Better Evidence for Selecting Transplant Fluids
A pragmatic, registry-based, double-blind, randomised controlled trial evaluating the effect of Plasmalyte versus 0.9% saline on early kidney transplant function in deceased donor kidney transplantation.
AKTN response plan for novel coronavirus (COVID-19) – BEST-Fluids
In response to the COVID-19 pandemic and resultant burden on clinicians and the health system, the AKTN temporarily suspended recruitment of new patients as of Thursday 26 March 2020. With the improving situation with COVID-19 in Australia and New Zealand, the following actions have been taken:
- Recommencement of recruitment of new patients: Recruitment recommenced at all sites in New Zealand. Recruitment is recommencing at Australian sites from 5 June onwards, once local governance approval has been received to do so at each site.
- Sites with enrolled participants: Data collection to continue to the extent their individual circumstance and local restrictions allow.
The AKTN will continue to monitor the situation. We appreciate your commitment and valuable contribution to the BEST-Fluids trial.
Please contact the BEST-Fluids team if you would like to discuss further on firstname.lastname@example.org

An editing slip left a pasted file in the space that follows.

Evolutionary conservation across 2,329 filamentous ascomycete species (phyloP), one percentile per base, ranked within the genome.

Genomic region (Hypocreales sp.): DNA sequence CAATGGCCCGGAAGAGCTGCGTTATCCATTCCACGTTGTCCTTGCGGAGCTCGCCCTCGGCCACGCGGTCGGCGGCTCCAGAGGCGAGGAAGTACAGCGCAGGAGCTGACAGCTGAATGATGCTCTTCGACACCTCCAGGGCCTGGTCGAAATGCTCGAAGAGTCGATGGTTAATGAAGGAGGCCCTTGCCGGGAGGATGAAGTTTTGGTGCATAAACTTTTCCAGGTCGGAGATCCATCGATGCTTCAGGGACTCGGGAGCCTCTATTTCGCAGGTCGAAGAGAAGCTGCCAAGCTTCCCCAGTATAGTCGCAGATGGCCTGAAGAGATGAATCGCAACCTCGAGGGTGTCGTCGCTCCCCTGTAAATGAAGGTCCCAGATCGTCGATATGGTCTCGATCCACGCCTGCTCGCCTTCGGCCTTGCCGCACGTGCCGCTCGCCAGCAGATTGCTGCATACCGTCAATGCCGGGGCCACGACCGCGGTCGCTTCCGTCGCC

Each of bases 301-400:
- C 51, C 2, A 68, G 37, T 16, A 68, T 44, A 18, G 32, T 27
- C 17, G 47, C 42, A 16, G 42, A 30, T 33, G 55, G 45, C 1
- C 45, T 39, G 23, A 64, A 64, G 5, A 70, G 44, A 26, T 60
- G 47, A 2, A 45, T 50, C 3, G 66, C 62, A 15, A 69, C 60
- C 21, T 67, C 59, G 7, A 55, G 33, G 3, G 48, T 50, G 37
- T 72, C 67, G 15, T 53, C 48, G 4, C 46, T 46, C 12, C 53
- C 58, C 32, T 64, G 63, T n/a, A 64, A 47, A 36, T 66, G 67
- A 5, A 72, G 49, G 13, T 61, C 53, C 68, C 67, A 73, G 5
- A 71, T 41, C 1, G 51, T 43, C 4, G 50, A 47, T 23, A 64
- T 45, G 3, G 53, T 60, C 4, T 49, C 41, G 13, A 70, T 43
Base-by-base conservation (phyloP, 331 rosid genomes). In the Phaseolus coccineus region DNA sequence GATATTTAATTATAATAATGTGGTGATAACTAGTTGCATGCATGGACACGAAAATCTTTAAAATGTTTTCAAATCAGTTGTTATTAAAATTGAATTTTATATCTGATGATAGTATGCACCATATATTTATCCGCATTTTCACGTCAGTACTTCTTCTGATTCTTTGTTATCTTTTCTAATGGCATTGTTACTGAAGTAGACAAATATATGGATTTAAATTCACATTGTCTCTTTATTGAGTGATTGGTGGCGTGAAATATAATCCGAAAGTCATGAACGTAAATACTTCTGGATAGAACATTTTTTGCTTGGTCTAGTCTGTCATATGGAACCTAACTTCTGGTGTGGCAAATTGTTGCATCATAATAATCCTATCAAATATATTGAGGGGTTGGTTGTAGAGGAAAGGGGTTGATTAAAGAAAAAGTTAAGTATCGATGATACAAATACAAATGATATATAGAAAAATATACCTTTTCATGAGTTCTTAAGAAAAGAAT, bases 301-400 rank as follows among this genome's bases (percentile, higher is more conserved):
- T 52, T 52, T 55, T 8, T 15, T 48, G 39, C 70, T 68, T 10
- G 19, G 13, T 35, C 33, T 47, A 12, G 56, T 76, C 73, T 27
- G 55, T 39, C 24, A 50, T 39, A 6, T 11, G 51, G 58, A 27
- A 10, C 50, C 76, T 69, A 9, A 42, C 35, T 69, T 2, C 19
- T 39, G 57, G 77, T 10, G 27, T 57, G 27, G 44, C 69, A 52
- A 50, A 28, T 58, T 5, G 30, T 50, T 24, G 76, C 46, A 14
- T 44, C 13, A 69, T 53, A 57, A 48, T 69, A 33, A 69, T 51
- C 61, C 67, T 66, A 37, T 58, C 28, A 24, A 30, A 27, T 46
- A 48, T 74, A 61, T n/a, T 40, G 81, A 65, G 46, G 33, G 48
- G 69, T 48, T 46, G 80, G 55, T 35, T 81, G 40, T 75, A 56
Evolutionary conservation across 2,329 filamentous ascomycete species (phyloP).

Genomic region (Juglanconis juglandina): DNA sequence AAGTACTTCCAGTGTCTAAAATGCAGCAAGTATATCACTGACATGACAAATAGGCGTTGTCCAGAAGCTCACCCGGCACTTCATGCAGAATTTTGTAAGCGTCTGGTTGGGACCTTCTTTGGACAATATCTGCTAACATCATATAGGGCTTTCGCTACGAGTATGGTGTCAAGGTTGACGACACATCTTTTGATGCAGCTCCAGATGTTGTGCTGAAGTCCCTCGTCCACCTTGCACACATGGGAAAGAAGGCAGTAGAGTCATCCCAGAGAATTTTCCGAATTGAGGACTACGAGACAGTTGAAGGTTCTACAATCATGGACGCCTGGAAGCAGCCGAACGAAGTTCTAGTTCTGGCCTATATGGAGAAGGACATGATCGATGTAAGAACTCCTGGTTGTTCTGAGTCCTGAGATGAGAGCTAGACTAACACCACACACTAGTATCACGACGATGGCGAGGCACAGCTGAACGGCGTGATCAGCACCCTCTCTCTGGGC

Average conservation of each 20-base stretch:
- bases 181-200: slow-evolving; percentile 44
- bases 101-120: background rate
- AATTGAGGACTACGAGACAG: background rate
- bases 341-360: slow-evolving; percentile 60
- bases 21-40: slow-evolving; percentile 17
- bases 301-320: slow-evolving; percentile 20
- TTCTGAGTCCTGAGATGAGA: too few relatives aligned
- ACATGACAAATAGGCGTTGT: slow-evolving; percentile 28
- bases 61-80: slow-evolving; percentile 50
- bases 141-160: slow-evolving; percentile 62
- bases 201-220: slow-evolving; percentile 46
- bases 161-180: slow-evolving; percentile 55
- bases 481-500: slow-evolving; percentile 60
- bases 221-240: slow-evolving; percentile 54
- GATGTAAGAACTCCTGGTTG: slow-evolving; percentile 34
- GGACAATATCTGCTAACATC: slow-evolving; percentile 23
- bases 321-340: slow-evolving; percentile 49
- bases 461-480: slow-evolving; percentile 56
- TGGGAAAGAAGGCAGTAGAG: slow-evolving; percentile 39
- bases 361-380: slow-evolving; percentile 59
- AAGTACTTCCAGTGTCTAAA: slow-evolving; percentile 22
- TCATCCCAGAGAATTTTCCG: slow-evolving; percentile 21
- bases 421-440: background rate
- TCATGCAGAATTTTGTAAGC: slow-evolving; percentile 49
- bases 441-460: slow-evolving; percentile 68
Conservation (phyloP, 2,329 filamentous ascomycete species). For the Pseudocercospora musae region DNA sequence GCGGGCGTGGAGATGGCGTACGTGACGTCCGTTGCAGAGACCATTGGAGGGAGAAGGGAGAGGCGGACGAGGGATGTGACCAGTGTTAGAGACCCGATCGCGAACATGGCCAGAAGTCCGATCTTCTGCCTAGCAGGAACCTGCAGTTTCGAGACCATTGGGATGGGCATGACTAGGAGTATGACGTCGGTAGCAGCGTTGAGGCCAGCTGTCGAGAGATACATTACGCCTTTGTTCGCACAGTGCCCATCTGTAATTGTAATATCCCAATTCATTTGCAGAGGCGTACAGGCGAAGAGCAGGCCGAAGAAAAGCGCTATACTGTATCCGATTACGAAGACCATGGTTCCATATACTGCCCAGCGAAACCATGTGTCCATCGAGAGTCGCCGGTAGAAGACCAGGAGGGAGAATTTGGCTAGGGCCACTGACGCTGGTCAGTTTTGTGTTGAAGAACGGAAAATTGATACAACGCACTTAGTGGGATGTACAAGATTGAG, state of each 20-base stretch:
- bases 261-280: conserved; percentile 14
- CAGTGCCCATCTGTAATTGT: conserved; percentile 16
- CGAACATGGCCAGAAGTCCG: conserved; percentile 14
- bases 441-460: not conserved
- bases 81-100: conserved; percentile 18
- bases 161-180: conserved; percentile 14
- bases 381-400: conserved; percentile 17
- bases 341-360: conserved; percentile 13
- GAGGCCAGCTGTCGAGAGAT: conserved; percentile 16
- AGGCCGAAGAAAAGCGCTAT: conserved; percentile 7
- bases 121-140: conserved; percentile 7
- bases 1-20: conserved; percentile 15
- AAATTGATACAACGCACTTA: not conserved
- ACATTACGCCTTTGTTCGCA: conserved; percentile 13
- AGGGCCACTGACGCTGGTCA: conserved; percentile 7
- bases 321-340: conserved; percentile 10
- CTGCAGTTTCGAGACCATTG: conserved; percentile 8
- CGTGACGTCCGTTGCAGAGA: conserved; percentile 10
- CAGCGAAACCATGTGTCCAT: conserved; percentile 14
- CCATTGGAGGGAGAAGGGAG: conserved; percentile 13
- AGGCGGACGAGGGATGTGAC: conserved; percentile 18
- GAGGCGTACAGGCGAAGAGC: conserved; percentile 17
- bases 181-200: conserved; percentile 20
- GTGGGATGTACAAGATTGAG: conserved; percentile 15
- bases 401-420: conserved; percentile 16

Principal Investigators: Dr Michael Collins and Professor Steve Chadban
Clinical Project Manager: Laura Robison (AKTN)
Clinical Research Associate: Julie Varghese (AKTN)
Trial Number: AKTN 15.02
Population: Adults and children with end-stage kidney disease receiving a deceased donor kidney transplant.
Intervention: Blinded intravenous Plasmalyte, or 0.9% saline (randomised 1:1), given for all fluid therapy purposes until 48 hours post-transplant.
Follow-up: 1 year
Primary outcome: Delayed graft function, defined as receiving treatment with any form of dialysis in the first seven days after transplant.
Status: Actively recruiting in New Zealand.
Target Recruitment: 800 participants across Australia and New Zealand.
Publications: Study protocol has now been published, results expected in 2022. Read the full articles via the links below:
Full-text version at TRIALS journal website (Open Access) or in PDF Copy
End-stage kidney disease (ESKD) is a significant, expensive health problem. Kidney transplantation improves survival, quality of life, and is much cheaper than dialysis treatment for ESKD. However sometimes kidney transplants from a deceased donor function poorly after surgery, and a period of continued dialysis is needed, a condition known as delayed graft function (DGF). In addition to complicating recovery, DGF can adversely affect long-term kidney function and the health of the recipient.
Intravenous fluids given during and after transplantation (usually sodium chloride, or normal saline) are critical to preserve kidney transplant function, but there is evidence that saline may not be the safest fluid to use due to its high chloride content.
The BEST-Fluids trial aims to find out whether using a balanced low-chloride solution – Plasmalyte – as an alternative to normal saline in deceased donor kidney transplantation, will improve kidney transplant function, reduce the impact of DGF, and improve long-term outcomes for patients. Participants will be enrolled, randomised and followed up using ANZDATA, the Australia & New Zealand Dialysis & Transplant Registry.